Quetzalcóatl, The Legend, a true spectacle of dance, music and light

Who needs Disney when Mexico’s rich history is already full of vibrant and exciting stories to tell?

That’s the opinion of Aranza Zu López, director of the musical Quetzalcóatl, The Legend, a spectacle of dance, costumes and lights that she believes can compete with such Broadway giants as The Lion King.

“Mexico has no need to make anything up. We don’t need Disney stories. We have so many legends, stories and a wonderful past and present,” she said.

Her show has presented the history of Mexico — from Aztec creation myths to the arrival of the conquistadors — to fascinated audiences both at home and across the globe, telling the story in what López calls the universal language of dance.

The show has only one singer, Fabiola Jaramillo, who performs five songs in Náhuatl and Spanish. The production also includes the recital of a poem composed by Aztec poet, ruler, architect and warrior Nezahualcóyotl. Other than that, the story is told with music, lights and body language.

“It was controversial, of course, … because the concept is very different from what we know as musical theater. We’re accustomed to seeing Broadway shows with everything [told] through song and theater. Not here. Here everything is told through dance, with 50 dancers and no dialogue,” López said.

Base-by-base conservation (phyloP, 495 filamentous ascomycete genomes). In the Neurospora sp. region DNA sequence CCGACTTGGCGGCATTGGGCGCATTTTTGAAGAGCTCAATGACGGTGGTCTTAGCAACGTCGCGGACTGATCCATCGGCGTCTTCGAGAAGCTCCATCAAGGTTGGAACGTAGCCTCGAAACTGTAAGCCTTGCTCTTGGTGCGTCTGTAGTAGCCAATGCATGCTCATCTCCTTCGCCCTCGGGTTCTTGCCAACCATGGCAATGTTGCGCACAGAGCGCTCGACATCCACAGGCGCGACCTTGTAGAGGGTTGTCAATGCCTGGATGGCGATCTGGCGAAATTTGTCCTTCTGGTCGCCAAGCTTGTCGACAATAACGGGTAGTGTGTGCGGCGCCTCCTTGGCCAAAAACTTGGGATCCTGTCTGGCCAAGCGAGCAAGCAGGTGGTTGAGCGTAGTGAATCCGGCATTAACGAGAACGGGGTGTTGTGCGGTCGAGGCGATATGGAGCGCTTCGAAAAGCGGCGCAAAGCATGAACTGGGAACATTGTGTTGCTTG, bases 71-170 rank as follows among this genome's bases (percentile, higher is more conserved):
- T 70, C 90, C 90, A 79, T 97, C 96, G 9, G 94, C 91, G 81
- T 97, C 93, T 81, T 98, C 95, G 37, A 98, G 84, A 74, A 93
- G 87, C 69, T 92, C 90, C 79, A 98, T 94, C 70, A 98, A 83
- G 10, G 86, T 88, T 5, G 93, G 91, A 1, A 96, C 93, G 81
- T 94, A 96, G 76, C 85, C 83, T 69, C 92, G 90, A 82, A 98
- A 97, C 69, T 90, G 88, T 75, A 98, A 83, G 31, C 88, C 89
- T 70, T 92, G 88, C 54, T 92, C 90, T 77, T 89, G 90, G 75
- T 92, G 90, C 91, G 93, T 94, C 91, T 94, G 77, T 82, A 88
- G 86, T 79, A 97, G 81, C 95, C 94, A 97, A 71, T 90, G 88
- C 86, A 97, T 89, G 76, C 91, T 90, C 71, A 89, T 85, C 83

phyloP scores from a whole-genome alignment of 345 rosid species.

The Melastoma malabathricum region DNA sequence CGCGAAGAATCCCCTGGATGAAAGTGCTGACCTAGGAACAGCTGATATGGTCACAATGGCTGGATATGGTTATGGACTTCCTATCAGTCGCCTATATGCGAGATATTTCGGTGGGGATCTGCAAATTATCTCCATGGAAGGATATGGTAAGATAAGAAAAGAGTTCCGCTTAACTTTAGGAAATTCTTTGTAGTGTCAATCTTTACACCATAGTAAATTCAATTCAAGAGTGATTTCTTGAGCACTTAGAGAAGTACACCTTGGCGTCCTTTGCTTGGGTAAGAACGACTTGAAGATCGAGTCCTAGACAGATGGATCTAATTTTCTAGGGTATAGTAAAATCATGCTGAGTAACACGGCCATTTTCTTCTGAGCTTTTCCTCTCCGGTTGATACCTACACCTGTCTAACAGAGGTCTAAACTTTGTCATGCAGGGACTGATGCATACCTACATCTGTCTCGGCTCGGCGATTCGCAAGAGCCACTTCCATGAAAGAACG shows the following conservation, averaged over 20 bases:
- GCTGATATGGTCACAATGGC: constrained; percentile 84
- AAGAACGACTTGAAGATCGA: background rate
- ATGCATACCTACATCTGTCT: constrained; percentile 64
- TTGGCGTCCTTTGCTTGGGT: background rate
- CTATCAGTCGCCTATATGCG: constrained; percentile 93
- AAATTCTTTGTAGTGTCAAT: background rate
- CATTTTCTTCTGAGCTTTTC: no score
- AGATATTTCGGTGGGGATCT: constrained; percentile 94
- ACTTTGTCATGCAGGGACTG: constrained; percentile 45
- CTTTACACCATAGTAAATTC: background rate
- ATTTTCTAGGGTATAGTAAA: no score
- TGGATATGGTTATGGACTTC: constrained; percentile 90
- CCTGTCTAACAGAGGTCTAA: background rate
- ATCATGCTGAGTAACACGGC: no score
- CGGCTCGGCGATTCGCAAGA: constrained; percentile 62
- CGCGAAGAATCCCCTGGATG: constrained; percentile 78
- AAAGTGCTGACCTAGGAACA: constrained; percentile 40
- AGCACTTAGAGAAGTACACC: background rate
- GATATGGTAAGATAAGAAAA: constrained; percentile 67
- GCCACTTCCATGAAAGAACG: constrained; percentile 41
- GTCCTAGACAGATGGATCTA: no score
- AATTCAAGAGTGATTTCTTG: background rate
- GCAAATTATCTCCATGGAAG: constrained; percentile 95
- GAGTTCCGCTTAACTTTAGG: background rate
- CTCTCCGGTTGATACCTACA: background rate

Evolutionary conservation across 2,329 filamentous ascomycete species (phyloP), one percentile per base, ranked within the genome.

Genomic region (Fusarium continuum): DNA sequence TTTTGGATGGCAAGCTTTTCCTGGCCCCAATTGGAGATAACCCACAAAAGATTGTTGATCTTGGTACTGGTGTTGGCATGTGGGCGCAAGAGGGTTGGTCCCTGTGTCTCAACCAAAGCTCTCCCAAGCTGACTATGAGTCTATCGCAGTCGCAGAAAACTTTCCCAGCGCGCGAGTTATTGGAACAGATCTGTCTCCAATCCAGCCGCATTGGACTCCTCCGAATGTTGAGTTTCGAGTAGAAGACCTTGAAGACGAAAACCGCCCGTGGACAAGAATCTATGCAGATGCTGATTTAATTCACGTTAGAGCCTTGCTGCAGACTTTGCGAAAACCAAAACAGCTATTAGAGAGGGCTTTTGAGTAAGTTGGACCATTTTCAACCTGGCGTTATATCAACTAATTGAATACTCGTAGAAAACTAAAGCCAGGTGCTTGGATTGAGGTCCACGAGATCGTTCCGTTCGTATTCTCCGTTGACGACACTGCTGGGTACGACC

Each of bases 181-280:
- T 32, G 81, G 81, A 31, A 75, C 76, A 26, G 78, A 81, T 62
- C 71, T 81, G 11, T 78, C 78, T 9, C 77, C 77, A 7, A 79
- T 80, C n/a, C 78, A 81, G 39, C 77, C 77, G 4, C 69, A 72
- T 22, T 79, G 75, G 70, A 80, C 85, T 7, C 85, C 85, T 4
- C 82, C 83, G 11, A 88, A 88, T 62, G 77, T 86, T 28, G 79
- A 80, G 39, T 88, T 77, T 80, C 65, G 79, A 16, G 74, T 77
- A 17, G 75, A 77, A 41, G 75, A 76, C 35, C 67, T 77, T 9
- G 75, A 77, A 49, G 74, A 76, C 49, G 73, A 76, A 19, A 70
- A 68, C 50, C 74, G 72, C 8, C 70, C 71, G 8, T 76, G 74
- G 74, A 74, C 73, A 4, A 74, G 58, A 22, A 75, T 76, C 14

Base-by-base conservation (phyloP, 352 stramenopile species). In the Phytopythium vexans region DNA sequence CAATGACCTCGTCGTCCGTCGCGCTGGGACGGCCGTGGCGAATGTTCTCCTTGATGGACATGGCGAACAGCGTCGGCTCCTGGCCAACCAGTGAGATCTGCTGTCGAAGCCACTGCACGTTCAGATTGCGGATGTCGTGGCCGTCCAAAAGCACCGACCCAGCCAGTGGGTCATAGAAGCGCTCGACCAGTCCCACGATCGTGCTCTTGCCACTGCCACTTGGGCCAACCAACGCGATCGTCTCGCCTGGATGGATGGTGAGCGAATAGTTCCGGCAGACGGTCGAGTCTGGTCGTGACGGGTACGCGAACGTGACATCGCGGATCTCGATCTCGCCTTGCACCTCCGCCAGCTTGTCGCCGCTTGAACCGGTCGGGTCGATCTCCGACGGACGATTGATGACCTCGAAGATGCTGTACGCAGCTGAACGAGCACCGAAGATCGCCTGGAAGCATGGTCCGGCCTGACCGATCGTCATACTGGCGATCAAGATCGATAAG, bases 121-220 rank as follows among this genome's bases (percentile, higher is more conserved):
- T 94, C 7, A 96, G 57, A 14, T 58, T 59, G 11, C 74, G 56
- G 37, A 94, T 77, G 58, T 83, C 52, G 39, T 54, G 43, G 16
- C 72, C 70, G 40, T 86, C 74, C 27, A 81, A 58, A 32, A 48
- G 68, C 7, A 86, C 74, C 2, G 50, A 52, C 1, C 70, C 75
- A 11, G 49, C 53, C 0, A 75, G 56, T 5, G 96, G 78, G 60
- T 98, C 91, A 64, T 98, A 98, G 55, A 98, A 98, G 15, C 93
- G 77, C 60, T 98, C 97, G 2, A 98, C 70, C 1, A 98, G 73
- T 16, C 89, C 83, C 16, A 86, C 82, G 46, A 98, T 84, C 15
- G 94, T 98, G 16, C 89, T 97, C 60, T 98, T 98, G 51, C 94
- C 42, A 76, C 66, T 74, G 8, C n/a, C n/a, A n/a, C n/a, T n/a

After opening in Poland, Quetzalcóatl, The Legend took the story of Mexico to other countries in Europe, as well as China, South Korea and Japan, before returning to the western hemisphere to tour Mexico and other countries in Latin America.

“The original intention was to tell both Mexico and the rest of the world that the country is not about violence, narcotrafficking [and] pollution, but history, legends, smells, colors — all the diversity and talent that we have,” she said.

She stressed the importance of relaying her show’s message to Mexicans as well as to foreigners.

“It is a Mexican show, with Mexican talent, so we aren’t neglecting domestic stages. … We have been to many cities, some with problems of violence, like Tampico [Tamaulipas]. They told us not to go there but we did because the message we bring is profound and touches lives,” she said.

López is now preparing to take the show to Las Vegas, Nevada, and is also putting together a new presentation focusing on one of the most famous women in Mexican history, Frida Kahlo.

Source: MND